Supported Media and File Types

Any file you wish to upload should have a three or four letter file extension (such as .txt or .html) which designates its type and is a commonly used extension name recognized by web browsers. Be sure to give your files sensible names - use only alphanumeric characters and don't use spaces. For example: If you wish to upload a Microsoft Word document, it must be named similarly to myfile.doc, .doc being the file extension for Word. (see the table below for commonly used file extensions.)

This also helps because web browsers such as Netscape Navigator are pre-configured to recognize common file types. That way, a student can click on a file such as 'sample.xls' and the browser will automatically launch the associated program, in this case, Excel. Accordingly, items that are uploaded may require that the users/students taking your course have the associated program residing on the computer they use.

Supported file types

(listed alphabetically by extension)

Extension File Type Associated Program or Application
.aam Multimedia Authorware Plug-in
.aiff Audio Audio program
.asf Multimedia Windows Media Player
.au Audio RealPlayer
.avi Video Windows Media Player (not Mac-compatible!)
.doc Document Microsoft Word or other word processor
.ea Audio Java enabled Web Browser

.ev, .ev2


Java enabled Web Browser





GIF Image

Graphics program or web browser

.html, .htm

Web Page

HTML editor or web browser

.jpg, .jpeg, .jif

JPEG Image

Graphics program or web browser

.mpg, .mpeg


Windows Media Player or RealPlayer



Quicktime Player



Adobe Acrobat


PNG Image

Graphics program or web browser

.ppt, .pps

Slide Show

PowerPoint & PowerPoint Player



Quicktime Player








Rich Text

WordPad, BBedit or word processor



Shockwave Plug-in



Shockwave Plug-in



Shockwave Flash Plug-in

.tif, .tiff

TIFF Image

Graphics program


Plain Text

Text or HTML editor, word processor



Audio program



WordPerfect or other word processor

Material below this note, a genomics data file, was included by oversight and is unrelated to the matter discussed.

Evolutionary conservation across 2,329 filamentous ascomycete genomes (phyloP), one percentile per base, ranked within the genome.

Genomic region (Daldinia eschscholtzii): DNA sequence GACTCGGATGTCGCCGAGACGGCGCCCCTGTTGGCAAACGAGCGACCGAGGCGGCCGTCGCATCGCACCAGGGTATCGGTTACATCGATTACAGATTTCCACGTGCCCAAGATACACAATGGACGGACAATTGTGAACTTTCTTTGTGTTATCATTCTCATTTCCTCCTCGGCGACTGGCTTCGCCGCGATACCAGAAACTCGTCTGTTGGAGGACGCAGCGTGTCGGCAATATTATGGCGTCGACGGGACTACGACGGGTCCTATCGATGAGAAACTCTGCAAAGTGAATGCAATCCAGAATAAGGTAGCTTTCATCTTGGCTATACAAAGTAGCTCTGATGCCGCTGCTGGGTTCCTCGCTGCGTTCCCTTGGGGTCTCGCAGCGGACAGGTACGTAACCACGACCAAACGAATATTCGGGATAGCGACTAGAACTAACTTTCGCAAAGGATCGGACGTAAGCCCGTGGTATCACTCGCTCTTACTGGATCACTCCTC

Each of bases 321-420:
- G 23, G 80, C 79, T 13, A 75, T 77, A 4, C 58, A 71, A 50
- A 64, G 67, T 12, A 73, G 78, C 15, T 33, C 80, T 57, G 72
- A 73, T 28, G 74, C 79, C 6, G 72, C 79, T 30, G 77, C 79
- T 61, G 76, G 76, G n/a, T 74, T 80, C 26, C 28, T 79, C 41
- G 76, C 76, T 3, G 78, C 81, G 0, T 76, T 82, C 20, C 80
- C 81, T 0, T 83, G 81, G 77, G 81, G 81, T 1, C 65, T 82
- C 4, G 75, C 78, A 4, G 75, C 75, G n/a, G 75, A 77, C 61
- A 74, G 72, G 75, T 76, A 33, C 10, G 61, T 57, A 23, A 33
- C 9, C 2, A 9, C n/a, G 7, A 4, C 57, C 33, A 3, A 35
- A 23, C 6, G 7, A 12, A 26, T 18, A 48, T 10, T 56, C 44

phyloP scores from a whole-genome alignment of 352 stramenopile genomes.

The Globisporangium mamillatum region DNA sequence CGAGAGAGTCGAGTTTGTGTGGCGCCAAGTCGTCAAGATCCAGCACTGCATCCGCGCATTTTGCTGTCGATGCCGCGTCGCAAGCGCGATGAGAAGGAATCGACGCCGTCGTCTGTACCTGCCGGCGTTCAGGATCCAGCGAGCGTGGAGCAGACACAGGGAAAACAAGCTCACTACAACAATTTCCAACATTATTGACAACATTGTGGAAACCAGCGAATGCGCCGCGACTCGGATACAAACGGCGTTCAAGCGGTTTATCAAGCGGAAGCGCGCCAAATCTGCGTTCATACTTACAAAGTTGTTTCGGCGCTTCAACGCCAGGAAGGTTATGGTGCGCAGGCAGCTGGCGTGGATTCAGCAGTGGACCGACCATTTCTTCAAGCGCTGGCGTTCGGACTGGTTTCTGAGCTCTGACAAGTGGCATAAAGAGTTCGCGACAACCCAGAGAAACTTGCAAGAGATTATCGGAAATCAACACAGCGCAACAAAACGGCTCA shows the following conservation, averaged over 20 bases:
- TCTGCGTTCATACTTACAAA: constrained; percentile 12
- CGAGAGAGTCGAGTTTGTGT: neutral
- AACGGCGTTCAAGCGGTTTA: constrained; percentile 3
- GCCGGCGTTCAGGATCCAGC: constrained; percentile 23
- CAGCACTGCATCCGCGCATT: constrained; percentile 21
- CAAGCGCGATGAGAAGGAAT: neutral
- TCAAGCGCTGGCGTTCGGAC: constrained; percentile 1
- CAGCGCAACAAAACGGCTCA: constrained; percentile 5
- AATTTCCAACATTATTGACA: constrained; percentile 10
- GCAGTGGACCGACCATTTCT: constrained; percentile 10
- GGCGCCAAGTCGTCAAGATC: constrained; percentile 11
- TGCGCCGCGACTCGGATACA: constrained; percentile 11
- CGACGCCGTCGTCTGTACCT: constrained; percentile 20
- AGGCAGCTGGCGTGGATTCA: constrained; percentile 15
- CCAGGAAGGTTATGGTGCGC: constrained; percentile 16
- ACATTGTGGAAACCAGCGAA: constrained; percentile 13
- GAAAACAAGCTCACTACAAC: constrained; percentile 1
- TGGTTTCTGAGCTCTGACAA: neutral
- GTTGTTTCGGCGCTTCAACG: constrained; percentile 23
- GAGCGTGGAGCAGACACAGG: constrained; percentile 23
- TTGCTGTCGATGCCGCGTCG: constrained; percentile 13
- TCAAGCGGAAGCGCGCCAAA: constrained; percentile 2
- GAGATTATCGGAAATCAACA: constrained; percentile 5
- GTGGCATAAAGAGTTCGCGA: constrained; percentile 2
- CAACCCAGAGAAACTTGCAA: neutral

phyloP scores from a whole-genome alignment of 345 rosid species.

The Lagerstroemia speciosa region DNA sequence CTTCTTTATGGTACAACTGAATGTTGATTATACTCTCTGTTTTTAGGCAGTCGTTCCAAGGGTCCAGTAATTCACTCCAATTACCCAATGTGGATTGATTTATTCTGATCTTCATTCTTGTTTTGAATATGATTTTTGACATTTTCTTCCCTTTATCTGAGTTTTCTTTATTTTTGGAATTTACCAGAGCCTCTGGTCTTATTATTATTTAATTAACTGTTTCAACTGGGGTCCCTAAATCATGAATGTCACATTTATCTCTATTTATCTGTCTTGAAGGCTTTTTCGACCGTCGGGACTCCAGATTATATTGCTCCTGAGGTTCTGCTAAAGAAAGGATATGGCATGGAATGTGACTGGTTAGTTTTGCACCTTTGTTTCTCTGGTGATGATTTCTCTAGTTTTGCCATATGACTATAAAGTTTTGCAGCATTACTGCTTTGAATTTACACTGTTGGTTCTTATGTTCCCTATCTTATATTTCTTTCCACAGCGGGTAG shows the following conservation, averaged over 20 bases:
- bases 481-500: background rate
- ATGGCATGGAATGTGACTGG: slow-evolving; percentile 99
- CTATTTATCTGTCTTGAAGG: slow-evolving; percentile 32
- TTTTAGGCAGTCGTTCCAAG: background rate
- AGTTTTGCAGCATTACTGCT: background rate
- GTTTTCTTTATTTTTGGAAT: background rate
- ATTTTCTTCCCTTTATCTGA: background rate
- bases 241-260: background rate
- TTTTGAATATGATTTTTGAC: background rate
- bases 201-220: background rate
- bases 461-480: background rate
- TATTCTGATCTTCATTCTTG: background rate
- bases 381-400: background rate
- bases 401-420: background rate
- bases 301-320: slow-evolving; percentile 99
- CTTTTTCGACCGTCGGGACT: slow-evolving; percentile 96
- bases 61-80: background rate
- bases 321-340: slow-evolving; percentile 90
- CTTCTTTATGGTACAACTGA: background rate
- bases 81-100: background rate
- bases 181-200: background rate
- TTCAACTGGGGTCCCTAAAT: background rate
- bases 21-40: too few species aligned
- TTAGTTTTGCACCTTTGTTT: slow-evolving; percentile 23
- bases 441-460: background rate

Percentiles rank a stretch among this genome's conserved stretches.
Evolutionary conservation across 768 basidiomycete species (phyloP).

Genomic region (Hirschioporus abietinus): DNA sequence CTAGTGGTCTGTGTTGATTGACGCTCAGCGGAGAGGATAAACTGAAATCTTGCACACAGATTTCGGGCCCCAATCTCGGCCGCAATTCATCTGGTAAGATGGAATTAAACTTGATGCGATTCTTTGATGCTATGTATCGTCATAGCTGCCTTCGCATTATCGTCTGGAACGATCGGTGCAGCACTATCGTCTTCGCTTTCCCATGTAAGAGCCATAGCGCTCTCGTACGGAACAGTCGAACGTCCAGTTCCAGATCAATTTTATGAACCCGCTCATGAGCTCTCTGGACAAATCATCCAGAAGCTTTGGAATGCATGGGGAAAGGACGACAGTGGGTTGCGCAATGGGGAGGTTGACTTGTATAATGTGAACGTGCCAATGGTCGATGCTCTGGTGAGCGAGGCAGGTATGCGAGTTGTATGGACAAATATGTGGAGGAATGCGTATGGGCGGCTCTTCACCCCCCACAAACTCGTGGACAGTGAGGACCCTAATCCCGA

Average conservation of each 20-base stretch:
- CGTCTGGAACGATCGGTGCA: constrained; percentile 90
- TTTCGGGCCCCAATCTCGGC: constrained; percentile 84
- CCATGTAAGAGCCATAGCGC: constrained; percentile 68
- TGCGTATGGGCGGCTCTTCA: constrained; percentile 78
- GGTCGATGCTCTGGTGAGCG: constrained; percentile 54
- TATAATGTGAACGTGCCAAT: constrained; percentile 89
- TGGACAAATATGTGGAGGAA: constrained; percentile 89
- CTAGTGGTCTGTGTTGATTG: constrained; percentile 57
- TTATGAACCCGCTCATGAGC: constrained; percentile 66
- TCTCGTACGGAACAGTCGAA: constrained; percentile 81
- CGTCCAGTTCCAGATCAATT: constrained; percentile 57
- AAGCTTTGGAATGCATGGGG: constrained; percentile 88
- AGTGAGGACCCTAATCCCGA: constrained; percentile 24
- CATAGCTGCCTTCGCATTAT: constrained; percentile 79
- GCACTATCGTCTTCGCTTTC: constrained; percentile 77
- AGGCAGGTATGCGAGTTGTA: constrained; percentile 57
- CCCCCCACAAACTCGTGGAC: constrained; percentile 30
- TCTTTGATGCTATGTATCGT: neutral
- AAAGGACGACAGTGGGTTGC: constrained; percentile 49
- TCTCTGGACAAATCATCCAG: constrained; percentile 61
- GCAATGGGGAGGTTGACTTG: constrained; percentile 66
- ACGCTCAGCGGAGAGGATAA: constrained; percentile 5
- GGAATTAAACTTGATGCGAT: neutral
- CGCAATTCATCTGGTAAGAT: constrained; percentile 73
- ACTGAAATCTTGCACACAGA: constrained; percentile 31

Microsoft Excel or other spreadsheet app.

File sizes

When developing your course materials, remember that the students may be connecting to the Internet via a modem. Files should be kept small enough so users with slower connections will still be able to access the files in a reasonable time. If this is not possible, try to minimize file size by using a file compression tool such as WinZip. These are often available free online or for a small fee.

If you cannot keep the file size down, an alternative is to provide the student with information describing what the file is and why it is important. Often, simply letting a student know that the download may take longer than usual will diffuse any frustration associated with the long process.

Use this chart as a reference when determining the download times for files:



100K File

1MB File

5MB File

10MB File

14.4 Modem
(older modem)


66 sec

11 min

57 min

114 min

28.8 Modem


33 sec

6 min

28 min

57 min



14 sec

2 min

12 min

24 min

(fast on-campus connection)


1 sec

7 sec

34 sec

68 sec

Keep in mind that times will vary based on internet traffic and connection speed.


  • Use the smallest possible graphics and sound files.
    Technical example: 8-bit graphics display and animate more quickly and occupy less memory than 24-bit graphics, which are three times larger.
  • Break the file into smaller files and have students download it piece by piece.
  • Compress the files. A compressed file is a little larger than half the size of the original version. Compressed files must be decompressed before you can run them.
Last updated: 

January 14, 2015